The narrator, however, has made more than several lives for herself since that juncture. She doesn’t need to go into them. We know it because she is elsewhere, in a state of remembering. The doubling and tripling of meaning, the deep care for both herself and for the major’s wife that is encapsulated in that final sentence—“How could I have forgotten?”—is nothing short of stunning.
Included in the reissue of One Small Saga is the short story “En Route,” which is an episode from her later marriage to the American poet Robert Creeley. Here, Bobbie has clearly put herself adjacent to the most interesting persons in the room. However difficult that marriage also proved, she enormously relished the conversation and mind of it and spent a significant part of the years after its dissolution untangling its many stories.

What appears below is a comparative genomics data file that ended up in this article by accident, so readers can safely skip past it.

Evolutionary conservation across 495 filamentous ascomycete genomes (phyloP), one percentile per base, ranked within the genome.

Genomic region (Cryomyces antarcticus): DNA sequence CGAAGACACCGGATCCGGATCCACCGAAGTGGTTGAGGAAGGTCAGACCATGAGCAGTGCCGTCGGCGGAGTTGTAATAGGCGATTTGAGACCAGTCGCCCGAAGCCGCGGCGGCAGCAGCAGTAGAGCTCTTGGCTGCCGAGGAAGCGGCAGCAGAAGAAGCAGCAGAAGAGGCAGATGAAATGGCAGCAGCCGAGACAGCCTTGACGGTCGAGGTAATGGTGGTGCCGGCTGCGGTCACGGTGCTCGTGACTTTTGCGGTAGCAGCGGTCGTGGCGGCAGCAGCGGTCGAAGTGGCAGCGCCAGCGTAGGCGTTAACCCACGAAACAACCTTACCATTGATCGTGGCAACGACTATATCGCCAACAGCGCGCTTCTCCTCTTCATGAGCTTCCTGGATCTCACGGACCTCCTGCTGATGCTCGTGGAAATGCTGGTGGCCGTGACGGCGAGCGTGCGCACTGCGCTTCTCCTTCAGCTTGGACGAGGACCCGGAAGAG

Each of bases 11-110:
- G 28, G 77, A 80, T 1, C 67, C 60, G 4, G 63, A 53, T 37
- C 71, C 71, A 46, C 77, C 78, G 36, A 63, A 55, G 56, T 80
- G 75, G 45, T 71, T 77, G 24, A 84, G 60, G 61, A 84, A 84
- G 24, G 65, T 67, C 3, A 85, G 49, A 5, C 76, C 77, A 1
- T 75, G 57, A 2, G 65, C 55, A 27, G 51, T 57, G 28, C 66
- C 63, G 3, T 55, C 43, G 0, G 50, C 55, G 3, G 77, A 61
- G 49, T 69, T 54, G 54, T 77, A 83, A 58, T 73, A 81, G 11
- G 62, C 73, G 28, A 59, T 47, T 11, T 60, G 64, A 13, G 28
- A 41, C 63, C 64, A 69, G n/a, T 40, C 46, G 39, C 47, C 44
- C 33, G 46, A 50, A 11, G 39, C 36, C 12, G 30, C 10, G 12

Bobbie was, above all else, a storyteller, a potent one. One who could stick her landings and shape the hell out of her sentences: “The desires of the heart do rise up at the least jogging. The heart stands high and looks for miles at the least excuse.” One who developed, as she turned to teaching, violent antibodies to infelicitous utterance. Once I (this is Laird) gave her a story to read that was full of short-i sounds. Think pin, gin, and sin. “Oh, good Lord, honey,” she said. She looked both anguished and angry as she smashed her pen through each offensive instance. Was it that there was too much complaint in all that ih, ih, ih sound? Not enough of the round, full vowels of creation?